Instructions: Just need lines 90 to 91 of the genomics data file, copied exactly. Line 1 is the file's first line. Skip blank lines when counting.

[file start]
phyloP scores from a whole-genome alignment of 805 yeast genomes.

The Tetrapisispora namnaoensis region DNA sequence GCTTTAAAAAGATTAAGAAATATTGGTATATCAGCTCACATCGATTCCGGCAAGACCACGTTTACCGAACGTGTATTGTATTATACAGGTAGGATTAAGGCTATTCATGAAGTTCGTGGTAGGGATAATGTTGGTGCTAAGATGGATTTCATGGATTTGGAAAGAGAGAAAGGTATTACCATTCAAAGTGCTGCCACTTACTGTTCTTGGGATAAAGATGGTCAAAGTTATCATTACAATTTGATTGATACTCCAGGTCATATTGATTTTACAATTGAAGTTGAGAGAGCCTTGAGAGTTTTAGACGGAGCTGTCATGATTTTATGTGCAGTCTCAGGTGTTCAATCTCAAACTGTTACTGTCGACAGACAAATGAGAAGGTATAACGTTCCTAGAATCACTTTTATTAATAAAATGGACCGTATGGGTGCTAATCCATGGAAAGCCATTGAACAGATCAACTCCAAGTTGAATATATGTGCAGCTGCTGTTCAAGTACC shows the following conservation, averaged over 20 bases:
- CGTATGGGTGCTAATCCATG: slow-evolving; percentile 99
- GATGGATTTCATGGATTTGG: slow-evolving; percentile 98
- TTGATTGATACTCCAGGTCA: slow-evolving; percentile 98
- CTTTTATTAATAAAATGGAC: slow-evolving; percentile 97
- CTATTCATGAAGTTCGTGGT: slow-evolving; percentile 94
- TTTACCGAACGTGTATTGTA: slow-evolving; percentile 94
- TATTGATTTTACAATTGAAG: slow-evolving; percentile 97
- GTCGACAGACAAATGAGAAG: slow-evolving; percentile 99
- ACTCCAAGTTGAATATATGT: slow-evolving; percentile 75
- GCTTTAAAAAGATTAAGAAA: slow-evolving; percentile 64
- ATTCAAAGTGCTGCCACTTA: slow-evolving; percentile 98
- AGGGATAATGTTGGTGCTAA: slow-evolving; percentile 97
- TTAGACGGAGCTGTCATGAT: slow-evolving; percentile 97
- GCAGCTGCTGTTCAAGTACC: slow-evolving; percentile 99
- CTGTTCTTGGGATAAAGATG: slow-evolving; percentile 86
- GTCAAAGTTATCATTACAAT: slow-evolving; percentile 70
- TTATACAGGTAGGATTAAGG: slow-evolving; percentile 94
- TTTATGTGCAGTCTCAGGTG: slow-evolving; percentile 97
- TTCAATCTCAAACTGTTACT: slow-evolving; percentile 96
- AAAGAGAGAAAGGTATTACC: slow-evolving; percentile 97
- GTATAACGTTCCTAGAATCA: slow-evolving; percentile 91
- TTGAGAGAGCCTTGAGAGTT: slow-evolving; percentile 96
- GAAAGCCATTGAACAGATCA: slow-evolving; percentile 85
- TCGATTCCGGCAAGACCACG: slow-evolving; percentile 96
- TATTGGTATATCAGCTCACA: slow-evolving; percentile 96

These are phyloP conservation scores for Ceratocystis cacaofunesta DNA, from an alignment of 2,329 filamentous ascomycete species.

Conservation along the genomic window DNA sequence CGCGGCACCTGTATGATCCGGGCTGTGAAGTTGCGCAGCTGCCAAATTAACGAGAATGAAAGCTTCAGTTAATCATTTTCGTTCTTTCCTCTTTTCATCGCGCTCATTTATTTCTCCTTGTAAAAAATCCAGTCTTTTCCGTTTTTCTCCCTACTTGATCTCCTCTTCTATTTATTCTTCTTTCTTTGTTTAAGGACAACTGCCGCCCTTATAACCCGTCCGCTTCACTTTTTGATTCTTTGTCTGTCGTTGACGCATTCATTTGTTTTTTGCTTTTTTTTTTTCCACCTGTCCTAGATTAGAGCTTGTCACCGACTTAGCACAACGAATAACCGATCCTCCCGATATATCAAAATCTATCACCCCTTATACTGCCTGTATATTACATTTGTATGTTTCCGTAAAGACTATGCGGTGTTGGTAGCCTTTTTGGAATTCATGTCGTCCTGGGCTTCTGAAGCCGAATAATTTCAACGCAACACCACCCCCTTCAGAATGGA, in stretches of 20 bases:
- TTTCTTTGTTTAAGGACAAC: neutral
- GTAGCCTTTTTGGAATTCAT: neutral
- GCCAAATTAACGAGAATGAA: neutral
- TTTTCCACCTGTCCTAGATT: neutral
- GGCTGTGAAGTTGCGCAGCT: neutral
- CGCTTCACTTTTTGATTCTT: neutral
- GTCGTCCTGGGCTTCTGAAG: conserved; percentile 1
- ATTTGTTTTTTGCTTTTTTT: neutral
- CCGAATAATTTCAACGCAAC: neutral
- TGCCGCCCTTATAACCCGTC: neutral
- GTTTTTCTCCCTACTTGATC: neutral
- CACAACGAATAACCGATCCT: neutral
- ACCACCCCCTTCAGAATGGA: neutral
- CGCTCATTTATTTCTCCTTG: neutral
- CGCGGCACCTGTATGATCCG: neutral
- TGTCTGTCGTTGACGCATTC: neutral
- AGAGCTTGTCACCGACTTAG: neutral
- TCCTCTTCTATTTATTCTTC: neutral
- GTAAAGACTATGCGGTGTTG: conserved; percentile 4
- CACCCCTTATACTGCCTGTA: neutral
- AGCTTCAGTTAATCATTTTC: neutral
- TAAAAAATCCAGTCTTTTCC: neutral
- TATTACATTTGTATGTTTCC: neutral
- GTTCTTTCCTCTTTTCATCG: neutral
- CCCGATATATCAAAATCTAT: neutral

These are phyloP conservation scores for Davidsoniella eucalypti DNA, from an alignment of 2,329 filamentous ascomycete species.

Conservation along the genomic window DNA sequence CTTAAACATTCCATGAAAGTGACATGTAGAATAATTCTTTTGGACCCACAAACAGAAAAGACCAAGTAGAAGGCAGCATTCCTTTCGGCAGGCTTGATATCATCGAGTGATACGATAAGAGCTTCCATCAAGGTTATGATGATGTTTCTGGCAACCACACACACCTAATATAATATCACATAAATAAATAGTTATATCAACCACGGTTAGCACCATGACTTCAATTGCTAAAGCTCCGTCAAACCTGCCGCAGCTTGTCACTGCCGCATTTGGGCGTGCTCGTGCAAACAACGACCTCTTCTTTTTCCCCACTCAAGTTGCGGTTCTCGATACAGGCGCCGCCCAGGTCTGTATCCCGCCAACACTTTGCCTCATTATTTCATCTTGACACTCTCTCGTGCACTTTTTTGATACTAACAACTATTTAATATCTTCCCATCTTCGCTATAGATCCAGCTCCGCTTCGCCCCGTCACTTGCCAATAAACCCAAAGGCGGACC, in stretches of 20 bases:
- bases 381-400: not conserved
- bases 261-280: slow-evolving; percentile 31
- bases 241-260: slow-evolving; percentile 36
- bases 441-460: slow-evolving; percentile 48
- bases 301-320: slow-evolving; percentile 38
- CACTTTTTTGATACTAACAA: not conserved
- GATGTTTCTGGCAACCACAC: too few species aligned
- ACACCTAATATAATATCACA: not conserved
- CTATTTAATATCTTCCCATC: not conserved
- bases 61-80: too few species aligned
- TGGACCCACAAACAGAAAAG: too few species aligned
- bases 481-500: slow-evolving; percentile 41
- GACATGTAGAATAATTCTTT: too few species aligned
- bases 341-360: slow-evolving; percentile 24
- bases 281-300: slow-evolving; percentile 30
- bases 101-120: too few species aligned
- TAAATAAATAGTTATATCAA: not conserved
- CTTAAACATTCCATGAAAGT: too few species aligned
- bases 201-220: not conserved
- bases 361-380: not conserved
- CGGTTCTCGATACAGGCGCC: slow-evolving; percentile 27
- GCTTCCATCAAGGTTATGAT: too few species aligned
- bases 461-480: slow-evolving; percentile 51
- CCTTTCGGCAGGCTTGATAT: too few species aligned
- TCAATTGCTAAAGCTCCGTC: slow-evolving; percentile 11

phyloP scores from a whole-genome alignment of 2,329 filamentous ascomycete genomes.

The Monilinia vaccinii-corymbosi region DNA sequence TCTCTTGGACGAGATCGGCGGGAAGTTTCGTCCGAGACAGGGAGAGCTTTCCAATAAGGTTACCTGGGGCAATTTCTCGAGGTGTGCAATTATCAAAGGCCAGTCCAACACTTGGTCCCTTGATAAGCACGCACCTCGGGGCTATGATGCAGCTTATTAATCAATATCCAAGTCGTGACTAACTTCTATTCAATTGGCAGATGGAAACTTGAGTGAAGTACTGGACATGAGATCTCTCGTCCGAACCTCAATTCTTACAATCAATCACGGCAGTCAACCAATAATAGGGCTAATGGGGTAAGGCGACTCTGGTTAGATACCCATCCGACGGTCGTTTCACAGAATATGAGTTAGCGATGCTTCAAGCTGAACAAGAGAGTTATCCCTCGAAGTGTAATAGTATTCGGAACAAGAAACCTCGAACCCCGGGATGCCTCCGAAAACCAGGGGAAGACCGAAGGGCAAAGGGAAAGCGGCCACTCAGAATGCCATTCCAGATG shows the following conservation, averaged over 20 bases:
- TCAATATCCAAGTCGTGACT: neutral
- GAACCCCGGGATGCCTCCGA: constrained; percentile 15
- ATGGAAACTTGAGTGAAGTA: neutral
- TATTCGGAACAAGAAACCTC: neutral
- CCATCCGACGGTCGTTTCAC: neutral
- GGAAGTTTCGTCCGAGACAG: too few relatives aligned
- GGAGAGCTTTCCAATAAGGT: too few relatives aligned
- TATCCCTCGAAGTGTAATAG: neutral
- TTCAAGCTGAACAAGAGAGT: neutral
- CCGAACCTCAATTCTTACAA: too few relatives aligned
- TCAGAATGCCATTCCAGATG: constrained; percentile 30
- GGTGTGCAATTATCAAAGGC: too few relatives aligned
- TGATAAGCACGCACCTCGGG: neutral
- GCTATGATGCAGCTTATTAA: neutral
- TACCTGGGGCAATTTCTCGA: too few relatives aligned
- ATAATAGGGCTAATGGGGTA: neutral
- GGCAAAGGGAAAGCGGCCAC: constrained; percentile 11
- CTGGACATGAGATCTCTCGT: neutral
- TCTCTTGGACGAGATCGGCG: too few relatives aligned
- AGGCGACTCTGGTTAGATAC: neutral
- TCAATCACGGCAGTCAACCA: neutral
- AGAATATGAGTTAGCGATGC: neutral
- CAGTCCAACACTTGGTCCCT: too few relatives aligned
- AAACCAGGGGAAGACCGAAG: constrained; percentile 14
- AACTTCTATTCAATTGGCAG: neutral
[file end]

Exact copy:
- GGAGAGCTTTCCAATAAGGT: too few relatives aligned
- TATCCCTCGAAGTGTAATAG: neutral